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Bio-Fuels Seen as Alternative to Rising Oil Prices in Developing Countries


Experts attending a United Nations conference on bio-fuels say alternative sources of energy could counter the rising price of fossil fuels, which is especially burdensome for developing nations. However, they caution that planting crops for energy use could use up scarce land and resources needed for food, as Lisa Schlein in Geneva reports for VOA.

The steep rise in oil prices has created winners and losers. Those who produce oil have been reaping windfall profits. Those who import oil have had a tougher time paying their bills, especially developing countries.

Uganda's ambassador to the U.N. offices in Geneva, Arsene Balihuta, says the development of bio-fuels has many advantages. He says they may lead to lower oil prices, to better energy security and diversification of energy sources.

"Their development may lead to the contribution of the development of rural areas, especially in the Least Developed Countries," he noted. "What was interesting in one of the presentations was that bio-fuels are likely to be produced in the equatorial belt of the world, where most of the bio-mass can sustainably grow. And most of the Least Developed Countries are actually found in this belt."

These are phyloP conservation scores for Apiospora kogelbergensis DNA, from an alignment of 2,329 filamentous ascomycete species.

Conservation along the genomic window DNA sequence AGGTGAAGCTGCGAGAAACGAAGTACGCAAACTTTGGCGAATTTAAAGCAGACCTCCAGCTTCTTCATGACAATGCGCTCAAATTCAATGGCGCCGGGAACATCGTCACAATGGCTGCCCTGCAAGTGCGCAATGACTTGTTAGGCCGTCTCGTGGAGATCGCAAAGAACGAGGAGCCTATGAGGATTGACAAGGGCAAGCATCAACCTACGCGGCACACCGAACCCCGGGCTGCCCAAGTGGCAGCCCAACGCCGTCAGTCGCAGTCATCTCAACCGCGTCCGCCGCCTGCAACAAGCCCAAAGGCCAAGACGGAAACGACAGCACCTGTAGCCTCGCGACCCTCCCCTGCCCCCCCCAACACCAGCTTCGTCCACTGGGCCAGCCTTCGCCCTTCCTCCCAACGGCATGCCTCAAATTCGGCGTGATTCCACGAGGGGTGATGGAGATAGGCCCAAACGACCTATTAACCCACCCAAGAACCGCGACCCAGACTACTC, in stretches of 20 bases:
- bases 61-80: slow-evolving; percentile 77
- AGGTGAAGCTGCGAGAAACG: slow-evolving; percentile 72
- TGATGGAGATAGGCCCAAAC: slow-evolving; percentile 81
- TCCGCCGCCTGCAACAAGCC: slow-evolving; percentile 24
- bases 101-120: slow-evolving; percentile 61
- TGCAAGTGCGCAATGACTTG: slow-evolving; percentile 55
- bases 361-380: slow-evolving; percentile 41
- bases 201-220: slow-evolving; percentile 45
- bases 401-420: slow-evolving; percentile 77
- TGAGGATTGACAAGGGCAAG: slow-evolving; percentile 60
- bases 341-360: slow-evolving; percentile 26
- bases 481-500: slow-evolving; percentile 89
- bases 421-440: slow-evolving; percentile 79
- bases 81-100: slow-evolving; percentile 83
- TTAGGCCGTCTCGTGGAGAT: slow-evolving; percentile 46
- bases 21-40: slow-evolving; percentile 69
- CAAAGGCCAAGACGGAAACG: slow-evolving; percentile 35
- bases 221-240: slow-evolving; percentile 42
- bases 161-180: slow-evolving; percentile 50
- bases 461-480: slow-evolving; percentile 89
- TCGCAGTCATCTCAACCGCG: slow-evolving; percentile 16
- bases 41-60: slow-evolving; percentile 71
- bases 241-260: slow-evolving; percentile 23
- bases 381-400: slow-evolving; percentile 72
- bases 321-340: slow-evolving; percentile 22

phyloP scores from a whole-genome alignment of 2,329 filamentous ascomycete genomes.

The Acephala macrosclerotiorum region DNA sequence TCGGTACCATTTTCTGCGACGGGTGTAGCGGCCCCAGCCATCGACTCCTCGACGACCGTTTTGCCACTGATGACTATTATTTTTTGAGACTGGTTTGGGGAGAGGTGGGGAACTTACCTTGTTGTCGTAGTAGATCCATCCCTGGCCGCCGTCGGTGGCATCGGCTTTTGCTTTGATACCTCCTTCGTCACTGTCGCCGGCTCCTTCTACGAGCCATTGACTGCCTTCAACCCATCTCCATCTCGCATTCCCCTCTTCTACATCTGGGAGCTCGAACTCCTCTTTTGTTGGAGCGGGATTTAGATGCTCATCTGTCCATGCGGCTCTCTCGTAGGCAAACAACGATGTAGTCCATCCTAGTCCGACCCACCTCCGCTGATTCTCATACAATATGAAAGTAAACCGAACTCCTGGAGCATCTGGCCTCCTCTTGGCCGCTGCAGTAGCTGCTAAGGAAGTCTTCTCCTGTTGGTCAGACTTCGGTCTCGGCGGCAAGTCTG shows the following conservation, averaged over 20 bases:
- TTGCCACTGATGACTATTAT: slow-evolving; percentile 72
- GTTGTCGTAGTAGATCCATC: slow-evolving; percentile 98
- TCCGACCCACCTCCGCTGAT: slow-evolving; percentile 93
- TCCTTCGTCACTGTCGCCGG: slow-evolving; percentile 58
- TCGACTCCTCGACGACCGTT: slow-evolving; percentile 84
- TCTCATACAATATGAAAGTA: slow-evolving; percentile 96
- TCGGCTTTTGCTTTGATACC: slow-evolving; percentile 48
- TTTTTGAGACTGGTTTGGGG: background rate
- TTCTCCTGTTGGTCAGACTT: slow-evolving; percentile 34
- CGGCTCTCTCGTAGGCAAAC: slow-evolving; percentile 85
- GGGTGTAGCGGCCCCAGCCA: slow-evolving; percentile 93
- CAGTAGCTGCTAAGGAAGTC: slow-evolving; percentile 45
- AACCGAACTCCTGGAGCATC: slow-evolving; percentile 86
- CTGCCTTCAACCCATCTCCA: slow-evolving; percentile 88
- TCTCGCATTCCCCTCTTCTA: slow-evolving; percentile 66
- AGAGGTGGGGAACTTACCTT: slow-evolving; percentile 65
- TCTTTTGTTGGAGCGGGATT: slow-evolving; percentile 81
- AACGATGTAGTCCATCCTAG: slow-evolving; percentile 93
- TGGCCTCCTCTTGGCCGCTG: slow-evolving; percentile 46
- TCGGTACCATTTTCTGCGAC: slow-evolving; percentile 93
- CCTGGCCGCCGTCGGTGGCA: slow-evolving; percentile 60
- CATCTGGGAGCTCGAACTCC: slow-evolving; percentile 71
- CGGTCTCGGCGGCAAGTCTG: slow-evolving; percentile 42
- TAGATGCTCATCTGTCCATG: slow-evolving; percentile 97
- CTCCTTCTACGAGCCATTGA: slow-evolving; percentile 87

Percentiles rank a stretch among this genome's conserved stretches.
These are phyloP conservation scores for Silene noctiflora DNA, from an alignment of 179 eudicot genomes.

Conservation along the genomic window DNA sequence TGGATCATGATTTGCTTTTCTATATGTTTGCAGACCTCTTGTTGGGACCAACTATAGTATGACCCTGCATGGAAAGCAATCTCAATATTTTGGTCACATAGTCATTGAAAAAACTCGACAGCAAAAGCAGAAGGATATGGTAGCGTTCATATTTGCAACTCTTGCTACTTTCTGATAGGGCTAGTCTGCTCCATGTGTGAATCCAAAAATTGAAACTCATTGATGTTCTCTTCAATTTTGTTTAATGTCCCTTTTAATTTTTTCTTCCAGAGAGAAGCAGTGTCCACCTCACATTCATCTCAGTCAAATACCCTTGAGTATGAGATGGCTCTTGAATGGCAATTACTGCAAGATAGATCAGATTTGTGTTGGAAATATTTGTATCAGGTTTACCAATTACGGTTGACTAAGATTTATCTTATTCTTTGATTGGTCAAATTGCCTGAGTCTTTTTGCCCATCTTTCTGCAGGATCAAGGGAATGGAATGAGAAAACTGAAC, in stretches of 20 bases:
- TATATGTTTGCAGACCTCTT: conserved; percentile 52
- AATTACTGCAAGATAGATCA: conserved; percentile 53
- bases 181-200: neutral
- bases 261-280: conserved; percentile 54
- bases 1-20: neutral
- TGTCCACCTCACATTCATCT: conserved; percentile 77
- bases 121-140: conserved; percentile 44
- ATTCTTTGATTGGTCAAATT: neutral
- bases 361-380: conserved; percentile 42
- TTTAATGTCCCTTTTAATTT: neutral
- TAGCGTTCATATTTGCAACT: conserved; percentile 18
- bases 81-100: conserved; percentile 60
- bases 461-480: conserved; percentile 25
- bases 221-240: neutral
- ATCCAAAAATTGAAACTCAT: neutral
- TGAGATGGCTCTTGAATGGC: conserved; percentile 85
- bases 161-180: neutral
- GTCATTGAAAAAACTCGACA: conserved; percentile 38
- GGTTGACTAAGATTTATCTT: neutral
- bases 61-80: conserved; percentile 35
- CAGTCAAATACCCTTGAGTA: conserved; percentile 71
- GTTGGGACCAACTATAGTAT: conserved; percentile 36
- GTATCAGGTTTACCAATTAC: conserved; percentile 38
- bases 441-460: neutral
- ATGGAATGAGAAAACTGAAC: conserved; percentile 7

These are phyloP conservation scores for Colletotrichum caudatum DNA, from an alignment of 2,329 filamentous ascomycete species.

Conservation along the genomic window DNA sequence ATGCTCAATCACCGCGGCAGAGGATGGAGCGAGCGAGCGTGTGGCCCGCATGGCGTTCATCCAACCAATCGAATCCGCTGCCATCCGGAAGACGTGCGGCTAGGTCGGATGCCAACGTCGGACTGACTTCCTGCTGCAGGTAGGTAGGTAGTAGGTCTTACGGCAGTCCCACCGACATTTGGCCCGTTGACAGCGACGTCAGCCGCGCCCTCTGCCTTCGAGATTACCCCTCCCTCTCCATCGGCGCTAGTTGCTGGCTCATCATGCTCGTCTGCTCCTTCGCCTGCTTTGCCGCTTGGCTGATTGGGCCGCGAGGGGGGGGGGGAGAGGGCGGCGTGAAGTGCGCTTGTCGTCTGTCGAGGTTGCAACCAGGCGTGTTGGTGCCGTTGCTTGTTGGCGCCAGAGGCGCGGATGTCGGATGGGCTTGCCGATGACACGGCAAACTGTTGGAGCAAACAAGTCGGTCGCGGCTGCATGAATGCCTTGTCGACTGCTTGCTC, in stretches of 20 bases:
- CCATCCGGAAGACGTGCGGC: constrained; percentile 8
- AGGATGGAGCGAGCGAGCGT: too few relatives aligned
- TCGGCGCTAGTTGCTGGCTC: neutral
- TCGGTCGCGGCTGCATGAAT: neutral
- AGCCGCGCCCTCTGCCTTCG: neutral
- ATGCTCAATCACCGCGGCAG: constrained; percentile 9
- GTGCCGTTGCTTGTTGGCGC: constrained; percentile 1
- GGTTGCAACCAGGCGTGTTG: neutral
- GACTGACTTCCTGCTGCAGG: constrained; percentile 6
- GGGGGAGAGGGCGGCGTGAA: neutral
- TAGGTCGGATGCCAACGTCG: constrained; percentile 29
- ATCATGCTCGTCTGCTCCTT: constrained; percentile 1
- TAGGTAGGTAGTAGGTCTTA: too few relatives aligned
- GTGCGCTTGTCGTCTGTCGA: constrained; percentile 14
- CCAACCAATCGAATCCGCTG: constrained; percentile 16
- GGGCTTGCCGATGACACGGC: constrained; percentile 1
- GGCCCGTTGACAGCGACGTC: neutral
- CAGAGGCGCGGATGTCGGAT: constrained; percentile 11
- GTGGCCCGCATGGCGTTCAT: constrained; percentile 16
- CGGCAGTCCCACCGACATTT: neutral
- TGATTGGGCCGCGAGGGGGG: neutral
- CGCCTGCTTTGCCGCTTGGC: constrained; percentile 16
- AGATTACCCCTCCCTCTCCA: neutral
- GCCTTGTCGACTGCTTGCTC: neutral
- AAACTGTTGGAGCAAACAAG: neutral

The U.N. Conference on Trade and Development, which sponsored the three-day meeting, reports world production of ethanol from sugar cane, maize and sugar beet doubled to 40 billion liters in five years. This represents the equivalent of around three percent of global use of gasoline. Some analysts estimate bio-fuels could make up 20 percent of fuels consumed worldwide by 2020.

Zambian Minister of Energy Felix Mutati says high fuel prices keep people impoverished, despite debt forgiveness and increases in international development assistance.

"Whereas, we have had debt relief; whereas we have had an increase in the volume of aid, this has been eroded because of the increasing price of importation of fuel. In the particular case of Zambia, the annual debt relief is in the order of $150 million. The impact of the increases in price are greater than $150 million.

But, there are downsides to producing bio-fuels. For example, UNCTAD says, the use of land for energy crops may be done at the expense of food crops. It also may be using scarce water resources. It says growing energy crops could reduce bio-diversity. Thus the overall environmental costs of bio-fuels have to be weighed against the environmental advantages.

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